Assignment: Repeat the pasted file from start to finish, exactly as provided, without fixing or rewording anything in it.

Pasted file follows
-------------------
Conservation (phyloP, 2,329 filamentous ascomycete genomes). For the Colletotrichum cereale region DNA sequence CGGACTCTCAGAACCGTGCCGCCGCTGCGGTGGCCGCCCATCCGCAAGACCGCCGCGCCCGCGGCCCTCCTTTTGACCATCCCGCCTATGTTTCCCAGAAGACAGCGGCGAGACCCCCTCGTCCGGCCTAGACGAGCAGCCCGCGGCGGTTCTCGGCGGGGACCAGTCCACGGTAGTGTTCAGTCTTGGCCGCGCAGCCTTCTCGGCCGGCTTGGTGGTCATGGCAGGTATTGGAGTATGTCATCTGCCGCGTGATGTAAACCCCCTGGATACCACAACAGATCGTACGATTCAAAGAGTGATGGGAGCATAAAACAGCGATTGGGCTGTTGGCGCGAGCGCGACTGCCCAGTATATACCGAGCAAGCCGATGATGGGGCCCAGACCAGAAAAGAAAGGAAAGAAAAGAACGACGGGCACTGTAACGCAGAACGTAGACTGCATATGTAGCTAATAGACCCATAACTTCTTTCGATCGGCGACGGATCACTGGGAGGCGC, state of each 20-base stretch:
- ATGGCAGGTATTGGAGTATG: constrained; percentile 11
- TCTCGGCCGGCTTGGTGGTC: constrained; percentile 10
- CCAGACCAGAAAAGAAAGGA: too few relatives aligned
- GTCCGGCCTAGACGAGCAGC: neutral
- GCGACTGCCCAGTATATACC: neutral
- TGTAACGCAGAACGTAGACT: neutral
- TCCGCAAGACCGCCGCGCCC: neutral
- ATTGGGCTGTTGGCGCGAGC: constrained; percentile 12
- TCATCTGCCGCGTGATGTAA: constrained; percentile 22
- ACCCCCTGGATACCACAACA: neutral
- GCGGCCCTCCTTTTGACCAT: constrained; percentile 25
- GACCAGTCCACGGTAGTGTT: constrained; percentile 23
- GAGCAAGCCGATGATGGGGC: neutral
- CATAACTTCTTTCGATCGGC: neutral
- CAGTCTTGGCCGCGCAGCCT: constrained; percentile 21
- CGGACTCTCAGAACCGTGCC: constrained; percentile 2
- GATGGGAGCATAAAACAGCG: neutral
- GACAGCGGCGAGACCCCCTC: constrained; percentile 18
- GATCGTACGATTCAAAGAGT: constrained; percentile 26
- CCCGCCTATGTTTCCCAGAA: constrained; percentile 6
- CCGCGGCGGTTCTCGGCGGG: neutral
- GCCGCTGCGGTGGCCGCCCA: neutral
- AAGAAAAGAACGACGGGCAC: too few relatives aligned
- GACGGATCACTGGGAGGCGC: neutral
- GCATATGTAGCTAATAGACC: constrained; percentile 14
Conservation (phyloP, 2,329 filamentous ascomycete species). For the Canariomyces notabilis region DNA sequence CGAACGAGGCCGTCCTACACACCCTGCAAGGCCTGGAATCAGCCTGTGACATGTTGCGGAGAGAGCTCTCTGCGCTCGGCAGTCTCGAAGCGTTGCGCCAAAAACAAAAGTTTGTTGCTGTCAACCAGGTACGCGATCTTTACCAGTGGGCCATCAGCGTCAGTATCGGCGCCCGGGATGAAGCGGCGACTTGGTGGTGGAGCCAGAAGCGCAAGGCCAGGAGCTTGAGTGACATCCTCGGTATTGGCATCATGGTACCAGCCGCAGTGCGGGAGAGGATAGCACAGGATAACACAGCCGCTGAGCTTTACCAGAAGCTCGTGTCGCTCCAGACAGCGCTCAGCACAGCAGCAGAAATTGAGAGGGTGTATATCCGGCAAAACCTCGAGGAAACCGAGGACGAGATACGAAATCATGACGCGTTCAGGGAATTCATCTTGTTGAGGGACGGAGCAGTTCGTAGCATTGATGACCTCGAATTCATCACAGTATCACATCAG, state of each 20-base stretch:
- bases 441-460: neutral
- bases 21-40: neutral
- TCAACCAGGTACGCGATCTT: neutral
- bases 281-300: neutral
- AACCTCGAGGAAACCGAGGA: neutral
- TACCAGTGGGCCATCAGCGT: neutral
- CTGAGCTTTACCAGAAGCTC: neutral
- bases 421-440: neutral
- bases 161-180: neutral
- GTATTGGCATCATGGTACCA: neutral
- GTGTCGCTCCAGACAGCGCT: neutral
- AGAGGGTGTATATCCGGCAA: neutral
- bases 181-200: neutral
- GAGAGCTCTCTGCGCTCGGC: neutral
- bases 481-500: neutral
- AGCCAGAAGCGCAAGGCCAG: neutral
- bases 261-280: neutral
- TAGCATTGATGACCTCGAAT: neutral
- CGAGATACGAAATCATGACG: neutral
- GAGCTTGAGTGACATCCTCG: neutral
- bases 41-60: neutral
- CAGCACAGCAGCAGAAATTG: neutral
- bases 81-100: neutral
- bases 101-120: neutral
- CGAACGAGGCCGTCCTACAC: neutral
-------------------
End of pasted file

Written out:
Conservation (phyloP, 2,329 filamentous ascomycete genomes). For the Colletotrichum cereale region DNA sequence CGGACTCTCAGAACCGTGCCGCCGCTGCGGTGGCCGCCCATCCGCAAGACCGCCGCGCCCGCGGCCCTCCTTTTGACCATCCCGCCTATGTTTCCCAGAAGACAGCGGCGAGACCCCCTCGTCCGGCCTAGACGAGCAGCCCGCGGCGGTTCTCGGCGGGGACCAGTCCACGGTAGTGTTCAGTCTTGGCCGCGCAGCCTTCTCGGCCGGCTTGGTGGTCATGGCAGGTATTGGAGTATGTCATCTGCCGCGTGATGTAAACCCCCTGGATACCACAACAGATCGTACGATTCAAAGAGTGATGGGAGCATAAAACAGCGATTGGGCTGTTGGCGCGAGCGCGACTGCCCAGTATATACCGAGCAAGCCGATGATGGGGCCCAGACCAGAAAAGAAAGGAAAGAAAAGAACGACGGGCACTGTAACGCAGAACGTAGACTGCATATGTAGCTAATAGACCCATAACTTCTTTCGATCGGCGACGGATCACTGGGAGGCGC, state of each 20-base stretch:
- ATGGCAGGTATTGGAGTATG: constrained; percentile 11
- TCTCGGCCGGCTTGGTGGTC: constrained; percentile 10
- CCAGACCAGAAAAGAAAGGA: too few relatives aligned
- GTCCGGCCTAGACGAGCAGC: neutral
- GCGACTGCCCAGTATATACC: neutral
- TGTAACGCAGAACGTAGACT: neutral
- TCCGCAAGACCGCCGCGCCC: neutral
- ATTGGGCTGTTGGCGCGAGC: constrained; percentile 12
- TCATCTGCCGCGTGATGTAA: constrained; percentile 22
- ACCCCCTGGATACCACAACA: neutral
- GCGGCCCTCCTTTTGACCAT: constrained; percentile 25
- GACCAGTCCACGGTAGTGTT: constrained; percentile 23
- GAGCAAGCCGATGATGGGGC: neutral
- CATAACTTCTTTCGATCGGC: neutral
- CAGTCTTGGCCGCGCAGCCT: constrained; percentile 21
- CGGACTCTCAGAACCGTGCC: constrained; percentile 2
- GATGGGAGCATAAAACAGCG: neutral
- GACAGCGGCGAGACCCCCTC: constrained; percentile 18
- GATCGTACGATTCAAAGAGT: constrained; percentile 26
- CCCGCCTATGTTTCCCAGAA: constrained; percentile 6
- CCGCGGCGGTTCTCGGCGGG: neutral
- GCCGCTGCGGTGGCCGCCCA: neutral
- AAGAAAAGAACGACGGGCAC: too few relatives aligned
- GACGGATCACTGGGAGGCGC: neutral
- GCATATGTAGCTAATAGACC: constrained; percentile 14
Conservation (phyloP, 2,329 filamentous ascomycete species). For the Canariomyces notabilis region DNA sequence CGAACGAGGCCGTCCTACACACCCTGCAAGGCCTGGAATCAGCCTGTGACATGTTGCGGAGAGAGCTCTCTGCGCTCGGCAGTCTCGAAGCGTTGCGCCAAAAACAAAAGTTTGTTGCTGTCAACCAGGTACGCGATCTTTACCAGTGGGCCATCAGCGTCAGTATCGGCGCCCGGGATGAAGCGGCGACTTGGTGGTGGAGCCAGAAGCGCAAGGCCAGGAGCTTGAGTGACATCCTCGGTATTGGCATCATGGTACCAGCCGCAGTGCGGGAGAGGATAGCACAGGATAACACAGCCGCTGAGCTTTACCAGAAGCTCGTGTCGCTCCAGACAGCGCTCAGCACAGCAGCAGAAATTGAGAGGGTGTATATCCGGCAAAACCTCGAGGAAACCGAGGACGAGATACGAAATCATGACGCGTTCAGGGAATTCATCTTGTTGAGGGACGGAGCAGTTCGTAGCATTGATGACCTCGAATTCATCACAGTATCACATCAG, state of each 20-base stretch:
- bases 441-460: neutral
- bases 21-40: neutral
- TCAACCAGGTACGCGATCTT: neutral
- bases 281-300: neutral
- AACCTCGAGGAAACCGAGGA: neutral
- TACCAGTGGGCCATCAGCGT: neutral
- CTGAGCTTTACCAGAAGCTC: neutral
- bases 421-440: neutral
- bases 161-180: neutral
- GTATTGGCATCATGGTACCA: neutral
- GTGTCGCTCCAGACAGCGCT: neutral
- AGAGGGTGTATATCCGGCAA: neutral
- bases 181-200: neutral
- GAGAGCTCTCTGCGCTCGGC: neutral
- bases 481-500: neutral
- AGCCAGAAGCGCAAGGCCAG: neutral
- bases 261-280: neutral
- TAGCATTGATGACCTCGAAT: neutral
- CGAGATACGAAATCATGACG: neutral
- GAGCTTGAGTGACATCCTCG: neutral
- bases 41-60: neutral
- CAGCACAGCAGCAGAAATTG: neutral
- bases 81-100: neutral
- bases 101-120: neutral
- CGAACGAGGCCGTCCTACAC: neutral